“As best as we can determine, the Columbus Clippers are the only truly publicly-owned professional sports franchise in the United States,” Ray said. “The legal organization put in place more than 32 years ago remains in place. It continues to function as the operating structure for both the county-owned stadium and the team that is owned by the county-related nonprofit organization.”

One of his most recent accomplishments was his participation in efforts to create a new ballpark for the team. Starting in the 2009 season, the Clippers will play in a new $65 million stadium, Huntington Park. The new ballpark sits in Columbus’ Arena District near Nationwide Arena.

The Board of Trustees of the Clippers called on Ray to help produce and publish an “action and business plan” for a new stadium. “I’m really a trial lawyer,” he said. “And so I did the same thing that I do when I prepare for trial. I identified and assembled the best experts I could find as to each aspect of design, construction, funding, and financing of a ballpark.”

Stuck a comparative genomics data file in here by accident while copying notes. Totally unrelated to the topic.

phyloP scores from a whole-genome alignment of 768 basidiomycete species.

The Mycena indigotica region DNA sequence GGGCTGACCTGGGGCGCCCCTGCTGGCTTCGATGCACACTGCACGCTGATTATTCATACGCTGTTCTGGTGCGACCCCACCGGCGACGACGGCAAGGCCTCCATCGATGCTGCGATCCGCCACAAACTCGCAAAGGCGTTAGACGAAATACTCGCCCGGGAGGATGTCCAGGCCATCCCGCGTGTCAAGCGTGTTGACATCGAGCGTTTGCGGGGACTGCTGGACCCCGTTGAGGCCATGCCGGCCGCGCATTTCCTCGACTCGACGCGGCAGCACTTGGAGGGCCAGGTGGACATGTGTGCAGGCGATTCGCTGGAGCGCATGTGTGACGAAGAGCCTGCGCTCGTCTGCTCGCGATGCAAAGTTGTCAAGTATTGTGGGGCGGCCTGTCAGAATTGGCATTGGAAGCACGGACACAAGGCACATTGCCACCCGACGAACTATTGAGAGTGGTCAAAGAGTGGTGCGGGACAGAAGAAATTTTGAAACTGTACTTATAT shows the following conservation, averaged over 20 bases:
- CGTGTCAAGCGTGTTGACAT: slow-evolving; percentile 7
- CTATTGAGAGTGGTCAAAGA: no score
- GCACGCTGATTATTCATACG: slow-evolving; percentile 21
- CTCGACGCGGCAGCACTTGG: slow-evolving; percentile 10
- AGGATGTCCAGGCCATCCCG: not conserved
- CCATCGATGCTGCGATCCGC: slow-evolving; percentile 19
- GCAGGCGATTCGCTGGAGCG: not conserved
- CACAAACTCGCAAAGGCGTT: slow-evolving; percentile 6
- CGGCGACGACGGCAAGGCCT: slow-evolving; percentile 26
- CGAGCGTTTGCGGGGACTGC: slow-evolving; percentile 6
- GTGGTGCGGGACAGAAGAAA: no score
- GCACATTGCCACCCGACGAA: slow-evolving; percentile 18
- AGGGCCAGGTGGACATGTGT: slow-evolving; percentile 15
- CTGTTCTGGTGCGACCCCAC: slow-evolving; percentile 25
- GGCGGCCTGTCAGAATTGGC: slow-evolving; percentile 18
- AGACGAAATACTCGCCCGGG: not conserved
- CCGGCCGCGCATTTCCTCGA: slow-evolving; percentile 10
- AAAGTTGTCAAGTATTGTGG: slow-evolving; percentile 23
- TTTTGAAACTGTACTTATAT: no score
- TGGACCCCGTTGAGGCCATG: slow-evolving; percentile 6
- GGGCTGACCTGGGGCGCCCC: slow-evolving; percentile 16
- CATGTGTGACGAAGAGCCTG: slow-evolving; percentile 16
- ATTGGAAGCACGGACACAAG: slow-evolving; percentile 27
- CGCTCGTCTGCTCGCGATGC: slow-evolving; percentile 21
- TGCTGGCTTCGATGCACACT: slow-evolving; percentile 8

Ray said the result will likely to be the “finest minor league baseball park” in the country with nearly $50 million of the $65 million cost funded through private and corporate sources. “The current Franklin County commissioners have performed as exemplary partners on this public project,” he said.

The work with the stadiums and the Columbus Clippers comprises just a fraction of Ray’s successful career. He has served as lead counsel in more than 125 jury trials in state and federal courts and in 16 appearances in front of the Supreme Court of Ohio.